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Natural remedy for memory decline-Exercise

Harold Mandel's picture

Researchers say exercise may be associated with a small benefit for elderly people who already have problems with memory and thinking.


Memory decline with aging is a devastating condition. It has been encouraging to learn that exercise can help curtail memory decline in elderly people.

Exercise can help avert memory and thinking problems

The Alzheimer's Society reports researchers have found that memory decline in older people can be averted with exercise. There may be a minor benefit for elderly people who are already suffering from memory and thinking problems.

This study involved 70 people whose average age was 74. The study participants suffered from vascular dementia. Vascular dementia is the second most common type of dementia and causes serious problems with memory and thinking skills. This results from damage which is done to both large and small blood vessels in the brain.

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In this study 50 percent of the participants took part in one-hour exercise classes. These classes were three times weekly over the course of six months. The other 50 percent of the participants were given information every month dealing with vascular cognitive impairment and a diet which is healthy. They were not given any information about physical activity.

The study participants were all tested at the start and end of the study. The tests included checking their overall thinking skills and executive function skills. These executive function skills deal with things such as planning and organizing daily activities. There was a small improvement seen in thinking skills in those participants who exercised in comparison to those who didn't exercise. Six months after stopping the exercise program the scores were the same as those participants who didn't exercise.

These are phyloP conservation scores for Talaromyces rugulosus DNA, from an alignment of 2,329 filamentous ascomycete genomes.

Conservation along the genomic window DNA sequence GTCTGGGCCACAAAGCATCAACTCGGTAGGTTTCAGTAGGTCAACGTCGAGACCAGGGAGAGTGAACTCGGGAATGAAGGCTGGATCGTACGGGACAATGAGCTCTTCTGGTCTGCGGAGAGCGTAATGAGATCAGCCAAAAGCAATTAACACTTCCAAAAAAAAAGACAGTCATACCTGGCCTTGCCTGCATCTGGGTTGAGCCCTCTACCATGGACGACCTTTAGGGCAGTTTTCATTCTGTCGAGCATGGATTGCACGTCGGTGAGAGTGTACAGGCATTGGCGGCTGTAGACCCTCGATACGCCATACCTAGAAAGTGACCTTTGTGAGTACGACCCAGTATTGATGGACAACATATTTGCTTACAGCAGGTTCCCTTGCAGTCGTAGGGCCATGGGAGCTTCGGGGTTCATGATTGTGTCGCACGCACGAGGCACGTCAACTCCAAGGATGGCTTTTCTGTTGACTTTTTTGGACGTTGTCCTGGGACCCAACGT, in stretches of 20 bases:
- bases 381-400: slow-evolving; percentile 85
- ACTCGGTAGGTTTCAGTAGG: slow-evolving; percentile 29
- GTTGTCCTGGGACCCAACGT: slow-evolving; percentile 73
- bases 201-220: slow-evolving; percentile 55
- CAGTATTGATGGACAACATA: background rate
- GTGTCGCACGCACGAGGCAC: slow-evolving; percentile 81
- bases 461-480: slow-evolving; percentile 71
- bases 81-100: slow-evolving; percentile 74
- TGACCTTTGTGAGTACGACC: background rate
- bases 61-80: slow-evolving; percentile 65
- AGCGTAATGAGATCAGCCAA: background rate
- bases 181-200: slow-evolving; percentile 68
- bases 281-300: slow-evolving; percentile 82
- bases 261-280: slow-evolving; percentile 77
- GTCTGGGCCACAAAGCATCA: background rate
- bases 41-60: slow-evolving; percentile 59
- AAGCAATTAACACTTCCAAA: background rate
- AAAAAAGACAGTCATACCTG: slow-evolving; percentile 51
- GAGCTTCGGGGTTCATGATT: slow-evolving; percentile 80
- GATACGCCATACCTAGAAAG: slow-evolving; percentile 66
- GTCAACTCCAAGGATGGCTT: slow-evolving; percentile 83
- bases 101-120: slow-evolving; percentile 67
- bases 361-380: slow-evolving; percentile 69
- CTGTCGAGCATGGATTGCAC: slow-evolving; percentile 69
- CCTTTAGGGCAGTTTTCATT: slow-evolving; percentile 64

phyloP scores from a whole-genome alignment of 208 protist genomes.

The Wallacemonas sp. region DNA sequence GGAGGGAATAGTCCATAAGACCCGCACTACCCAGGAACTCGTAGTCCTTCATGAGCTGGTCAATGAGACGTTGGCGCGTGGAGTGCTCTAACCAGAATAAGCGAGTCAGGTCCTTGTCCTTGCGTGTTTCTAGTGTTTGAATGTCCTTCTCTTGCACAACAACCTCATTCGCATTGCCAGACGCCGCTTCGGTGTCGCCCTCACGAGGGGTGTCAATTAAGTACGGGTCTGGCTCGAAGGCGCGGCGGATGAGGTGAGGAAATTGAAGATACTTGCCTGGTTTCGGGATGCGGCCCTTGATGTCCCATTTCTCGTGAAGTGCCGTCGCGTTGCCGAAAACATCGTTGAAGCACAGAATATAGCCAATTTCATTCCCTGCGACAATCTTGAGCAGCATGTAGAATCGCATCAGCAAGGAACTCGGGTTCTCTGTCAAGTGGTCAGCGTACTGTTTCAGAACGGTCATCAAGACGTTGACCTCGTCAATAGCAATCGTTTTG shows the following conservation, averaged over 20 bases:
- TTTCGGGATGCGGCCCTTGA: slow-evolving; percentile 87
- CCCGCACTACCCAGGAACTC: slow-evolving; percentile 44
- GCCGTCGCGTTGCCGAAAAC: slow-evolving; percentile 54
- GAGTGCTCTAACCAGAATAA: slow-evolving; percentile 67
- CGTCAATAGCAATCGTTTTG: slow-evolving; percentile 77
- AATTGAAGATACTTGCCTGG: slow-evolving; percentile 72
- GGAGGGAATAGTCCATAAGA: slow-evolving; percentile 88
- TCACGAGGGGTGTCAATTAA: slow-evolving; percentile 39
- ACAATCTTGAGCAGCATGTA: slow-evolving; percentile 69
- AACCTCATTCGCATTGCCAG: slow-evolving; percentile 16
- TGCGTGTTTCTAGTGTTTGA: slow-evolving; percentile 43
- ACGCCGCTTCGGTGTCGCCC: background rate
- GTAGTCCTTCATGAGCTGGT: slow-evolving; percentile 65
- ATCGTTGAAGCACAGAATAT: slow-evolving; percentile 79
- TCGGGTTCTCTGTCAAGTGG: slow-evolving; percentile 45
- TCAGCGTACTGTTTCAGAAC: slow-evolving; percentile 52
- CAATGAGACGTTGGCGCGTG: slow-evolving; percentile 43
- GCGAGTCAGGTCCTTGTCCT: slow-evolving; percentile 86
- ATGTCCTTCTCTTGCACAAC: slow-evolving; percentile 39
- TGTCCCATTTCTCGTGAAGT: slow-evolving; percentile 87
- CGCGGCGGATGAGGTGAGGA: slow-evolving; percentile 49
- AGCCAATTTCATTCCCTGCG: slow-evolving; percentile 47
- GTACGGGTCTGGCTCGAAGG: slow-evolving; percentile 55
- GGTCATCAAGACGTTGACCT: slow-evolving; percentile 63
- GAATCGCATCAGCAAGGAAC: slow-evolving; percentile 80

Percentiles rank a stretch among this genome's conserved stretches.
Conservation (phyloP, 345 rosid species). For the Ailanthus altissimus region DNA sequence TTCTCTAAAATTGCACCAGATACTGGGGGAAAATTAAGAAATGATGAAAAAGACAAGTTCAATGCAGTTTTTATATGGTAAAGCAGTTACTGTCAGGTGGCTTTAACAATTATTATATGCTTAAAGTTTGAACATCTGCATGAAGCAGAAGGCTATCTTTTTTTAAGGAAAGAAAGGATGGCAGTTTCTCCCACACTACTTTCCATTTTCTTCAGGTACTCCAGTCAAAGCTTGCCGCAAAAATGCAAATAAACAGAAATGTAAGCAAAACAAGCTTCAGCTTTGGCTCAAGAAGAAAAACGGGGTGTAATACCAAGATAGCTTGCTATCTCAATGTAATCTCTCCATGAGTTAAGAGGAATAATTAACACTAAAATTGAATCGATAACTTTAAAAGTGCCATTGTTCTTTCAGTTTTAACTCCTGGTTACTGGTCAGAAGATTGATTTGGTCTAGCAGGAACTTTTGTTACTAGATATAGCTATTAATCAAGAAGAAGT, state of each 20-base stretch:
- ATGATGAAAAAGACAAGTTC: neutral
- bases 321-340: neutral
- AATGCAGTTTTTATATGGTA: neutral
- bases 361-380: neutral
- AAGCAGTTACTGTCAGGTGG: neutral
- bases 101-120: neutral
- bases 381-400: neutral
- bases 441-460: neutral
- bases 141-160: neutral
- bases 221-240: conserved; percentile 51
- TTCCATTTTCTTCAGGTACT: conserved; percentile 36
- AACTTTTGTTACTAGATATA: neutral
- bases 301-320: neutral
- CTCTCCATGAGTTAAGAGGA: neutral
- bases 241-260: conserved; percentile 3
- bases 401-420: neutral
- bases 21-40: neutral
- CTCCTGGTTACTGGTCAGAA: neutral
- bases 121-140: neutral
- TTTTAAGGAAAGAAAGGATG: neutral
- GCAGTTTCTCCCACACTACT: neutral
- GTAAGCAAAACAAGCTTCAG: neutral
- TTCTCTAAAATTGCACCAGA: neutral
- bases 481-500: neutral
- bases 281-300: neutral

Staying active and good nutrition nurture brain health

Dr Doug Brown, who is Director of Research and Development at Alzheimer’s Society, has commented that we already have known staying active and maintaining a healthy diet is one of the most effective ways to lower your risk for dementia. Now we also know that there are modest improvements in memory and thinking with frequent exercise in people who already suffer from vascular dementia.

This study has been published in the journal Neurology. Researchers assessed the efficacy of a progressive aerobic exercise training program on the cognitive functioning and everyday functioning in adults who suffered from mild subcortical ischemic vascular cognitive impairment. There was preliminary evidence offered in this study of the
efficacy of progressive aerobic training for adults suffering from mild problems with memory and thinking. Clearly exercise along with good nutrition remain mainstays of intervention to help maintain good brain health.